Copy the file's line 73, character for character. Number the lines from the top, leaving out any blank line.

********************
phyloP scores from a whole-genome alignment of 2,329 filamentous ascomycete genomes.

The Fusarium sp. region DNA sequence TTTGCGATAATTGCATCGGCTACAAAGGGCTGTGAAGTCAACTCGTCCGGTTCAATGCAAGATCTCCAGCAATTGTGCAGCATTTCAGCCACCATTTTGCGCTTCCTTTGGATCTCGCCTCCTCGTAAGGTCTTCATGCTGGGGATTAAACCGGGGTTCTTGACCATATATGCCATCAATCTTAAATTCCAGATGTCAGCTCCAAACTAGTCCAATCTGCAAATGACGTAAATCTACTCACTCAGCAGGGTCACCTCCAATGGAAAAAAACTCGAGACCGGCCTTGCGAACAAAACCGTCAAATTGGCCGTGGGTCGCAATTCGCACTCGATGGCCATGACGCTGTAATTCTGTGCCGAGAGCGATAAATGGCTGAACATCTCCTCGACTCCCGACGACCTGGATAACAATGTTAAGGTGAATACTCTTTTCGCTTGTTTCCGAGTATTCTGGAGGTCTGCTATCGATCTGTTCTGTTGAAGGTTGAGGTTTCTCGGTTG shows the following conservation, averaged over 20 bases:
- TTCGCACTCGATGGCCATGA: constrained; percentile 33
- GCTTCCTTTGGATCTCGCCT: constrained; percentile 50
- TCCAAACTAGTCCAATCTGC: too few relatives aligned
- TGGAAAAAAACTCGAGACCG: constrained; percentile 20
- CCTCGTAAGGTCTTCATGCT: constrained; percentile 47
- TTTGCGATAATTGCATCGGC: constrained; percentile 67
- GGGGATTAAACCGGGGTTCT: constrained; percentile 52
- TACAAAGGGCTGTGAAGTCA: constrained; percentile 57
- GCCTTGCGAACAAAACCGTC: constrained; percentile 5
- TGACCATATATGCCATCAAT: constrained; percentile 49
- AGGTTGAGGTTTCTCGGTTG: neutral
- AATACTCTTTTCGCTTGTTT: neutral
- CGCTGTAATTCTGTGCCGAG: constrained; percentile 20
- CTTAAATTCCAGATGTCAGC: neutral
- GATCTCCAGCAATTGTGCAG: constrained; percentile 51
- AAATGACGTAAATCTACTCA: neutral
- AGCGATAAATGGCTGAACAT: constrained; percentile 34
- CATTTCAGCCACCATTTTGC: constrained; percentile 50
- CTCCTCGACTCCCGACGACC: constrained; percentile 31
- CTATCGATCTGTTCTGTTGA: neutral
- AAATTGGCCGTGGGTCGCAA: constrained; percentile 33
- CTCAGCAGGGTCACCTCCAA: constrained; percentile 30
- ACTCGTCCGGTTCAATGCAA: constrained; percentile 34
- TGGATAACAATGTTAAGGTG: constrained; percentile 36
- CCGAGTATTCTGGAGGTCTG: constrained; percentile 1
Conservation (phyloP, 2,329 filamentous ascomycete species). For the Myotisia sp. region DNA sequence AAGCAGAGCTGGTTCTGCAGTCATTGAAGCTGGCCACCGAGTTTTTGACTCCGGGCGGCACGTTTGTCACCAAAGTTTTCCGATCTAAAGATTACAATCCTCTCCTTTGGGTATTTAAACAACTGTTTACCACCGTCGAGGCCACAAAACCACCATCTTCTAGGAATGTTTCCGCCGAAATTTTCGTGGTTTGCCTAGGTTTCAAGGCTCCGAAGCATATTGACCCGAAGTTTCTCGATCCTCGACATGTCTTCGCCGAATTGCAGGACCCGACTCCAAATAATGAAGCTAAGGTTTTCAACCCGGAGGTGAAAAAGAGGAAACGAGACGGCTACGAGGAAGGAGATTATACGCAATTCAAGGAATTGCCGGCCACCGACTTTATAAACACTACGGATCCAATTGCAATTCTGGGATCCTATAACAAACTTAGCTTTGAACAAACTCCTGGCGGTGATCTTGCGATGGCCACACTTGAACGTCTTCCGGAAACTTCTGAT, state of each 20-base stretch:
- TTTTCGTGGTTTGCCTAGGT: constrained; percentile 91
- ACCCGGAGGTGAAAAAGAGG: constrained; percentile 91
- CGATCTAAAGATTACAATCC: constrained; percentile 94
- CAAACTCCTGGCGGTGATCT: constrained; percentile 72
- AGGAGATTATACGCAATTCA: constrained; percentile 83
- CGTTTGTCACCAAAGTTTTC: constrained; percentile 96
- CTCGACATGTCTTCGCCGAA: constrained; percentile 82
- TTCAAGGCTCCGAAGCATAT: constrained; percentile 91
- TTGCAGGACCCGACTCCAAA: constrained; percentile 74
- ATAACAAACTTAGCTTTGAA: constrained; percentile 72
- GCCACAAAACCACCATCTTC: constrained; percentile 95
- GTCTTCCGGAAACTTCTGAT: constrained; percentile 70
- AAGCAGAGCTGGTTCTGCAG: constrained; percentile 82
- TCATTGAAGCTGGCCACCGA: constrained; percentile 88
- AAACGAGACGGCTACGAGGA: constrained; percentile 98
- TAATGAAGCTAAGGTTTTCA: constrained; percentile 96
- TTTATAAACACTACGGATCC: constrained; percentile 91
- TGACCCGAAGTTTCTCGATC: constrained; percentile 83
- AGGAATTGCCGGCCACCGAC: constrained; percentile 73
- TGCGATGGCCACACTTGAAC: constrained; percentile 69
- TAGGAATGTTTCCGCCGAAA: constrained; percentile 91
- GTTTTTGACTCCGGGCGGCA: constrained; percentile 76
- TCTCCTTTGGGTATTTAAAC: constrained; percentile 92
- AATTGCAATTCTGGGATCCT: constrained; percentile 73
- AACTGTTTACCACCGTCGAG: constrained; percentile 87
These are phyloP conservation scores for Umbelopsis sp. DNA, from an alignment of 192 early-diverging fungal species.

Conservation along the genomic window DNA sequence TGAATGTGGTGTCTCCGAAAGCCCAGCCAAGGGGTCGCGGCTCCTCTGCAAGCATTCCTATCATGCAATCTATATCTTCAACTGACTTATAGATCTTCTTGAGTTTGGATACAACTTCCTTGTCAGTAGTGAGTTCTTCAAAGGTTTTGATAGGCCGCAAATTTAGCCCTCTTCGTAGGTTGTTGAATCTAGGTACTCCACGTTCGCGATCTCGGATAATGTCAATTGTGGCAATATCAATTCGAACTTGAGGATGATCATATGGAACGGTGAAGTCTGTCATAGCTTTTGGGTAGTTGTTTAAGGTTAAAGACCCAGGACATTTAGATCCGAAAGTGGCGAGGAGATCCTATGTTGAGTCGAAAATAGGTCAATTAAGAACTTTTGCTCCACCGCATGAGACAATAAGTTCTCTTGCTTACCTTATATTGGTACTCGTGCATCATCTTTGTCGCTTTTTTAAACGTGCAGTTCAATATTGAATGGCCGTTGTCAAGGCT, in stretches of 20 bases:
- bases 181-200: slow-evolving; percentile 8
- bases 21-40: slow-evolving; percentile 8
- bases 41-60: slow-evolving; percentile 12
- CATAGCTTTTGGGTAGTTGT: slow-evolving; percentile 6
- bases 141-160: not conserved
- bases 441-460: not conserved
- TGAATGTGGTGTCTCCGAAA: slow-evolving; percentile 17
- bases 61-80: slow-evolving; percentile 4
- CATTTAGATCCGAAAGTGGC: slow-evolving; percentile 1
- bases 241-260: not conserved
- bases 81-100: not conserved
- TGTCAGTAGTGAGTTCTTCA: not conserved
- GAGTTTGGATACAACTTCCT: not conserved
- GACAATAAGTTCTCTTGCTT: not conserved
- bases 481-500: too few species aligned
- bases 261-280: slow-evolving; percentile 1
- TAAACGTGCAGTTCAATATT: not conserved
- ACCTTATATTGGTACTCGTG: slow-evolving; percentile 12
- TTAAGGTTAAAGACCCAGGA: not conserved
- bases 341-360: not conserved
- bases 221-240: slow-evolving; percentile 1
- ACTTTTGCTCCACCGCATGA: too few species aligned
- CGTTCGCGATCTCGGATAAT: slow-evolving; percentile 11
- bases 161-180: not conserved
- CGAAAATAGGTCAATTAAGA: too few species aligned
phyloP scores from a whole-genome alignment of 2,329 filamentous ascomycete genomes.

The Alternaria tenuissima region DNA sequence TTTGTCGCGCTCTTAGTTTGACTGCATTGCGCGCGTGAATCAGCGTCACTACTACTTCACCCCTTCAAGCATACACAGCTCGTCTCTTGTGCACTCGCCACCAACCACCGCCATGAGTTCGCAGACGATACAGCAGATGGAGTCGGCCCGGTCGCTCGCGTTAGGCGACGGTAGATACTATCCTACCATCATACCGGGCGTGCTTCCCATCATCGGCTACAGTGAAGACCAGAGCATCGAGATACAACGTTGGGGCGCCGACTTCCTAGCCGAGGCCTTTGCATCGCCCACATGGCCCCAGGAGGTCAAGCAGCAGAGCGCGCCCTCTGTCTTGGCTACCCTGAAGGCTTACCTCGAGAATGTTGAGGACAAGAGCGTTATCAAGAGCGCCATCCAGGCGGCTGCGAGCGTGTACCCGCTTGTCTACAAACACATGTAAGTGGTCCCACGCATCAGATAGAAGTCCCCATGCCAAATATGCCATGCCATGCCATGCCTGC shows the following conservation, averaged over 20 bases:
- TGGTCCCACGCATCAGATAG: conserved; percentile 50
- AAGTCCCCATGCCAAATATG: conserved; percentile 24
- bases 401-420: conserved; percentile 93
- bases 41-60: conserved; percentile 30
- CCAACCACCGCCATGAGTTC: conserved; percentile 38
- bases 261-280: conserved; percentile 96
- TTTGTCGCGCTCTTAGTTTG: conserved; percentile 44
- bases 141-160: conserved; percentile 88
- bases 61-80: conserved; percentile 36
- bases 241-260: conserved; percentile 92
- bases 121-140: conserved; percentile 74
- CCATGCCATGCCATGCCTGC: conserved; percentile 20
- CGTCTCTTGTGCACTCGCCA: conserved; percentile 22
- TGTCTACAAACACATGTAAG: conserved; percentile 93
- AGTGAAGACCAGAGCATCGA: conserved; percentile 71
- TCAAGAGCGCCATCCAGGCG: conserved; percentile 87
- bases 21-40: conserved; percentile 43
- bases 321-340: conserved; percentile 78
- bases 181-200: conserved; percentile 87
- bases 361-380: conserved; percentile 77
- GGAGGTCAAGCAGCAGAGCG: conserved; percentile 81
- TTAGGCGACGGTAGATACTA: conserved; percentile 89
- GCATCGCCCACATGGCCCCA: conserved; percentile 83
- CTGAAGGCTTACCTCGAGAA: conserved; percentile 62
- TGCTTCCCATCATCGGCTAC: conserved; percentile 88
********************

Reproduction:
- ACCTTATATTGGTACTCGTG: slow-evolving; percentile 12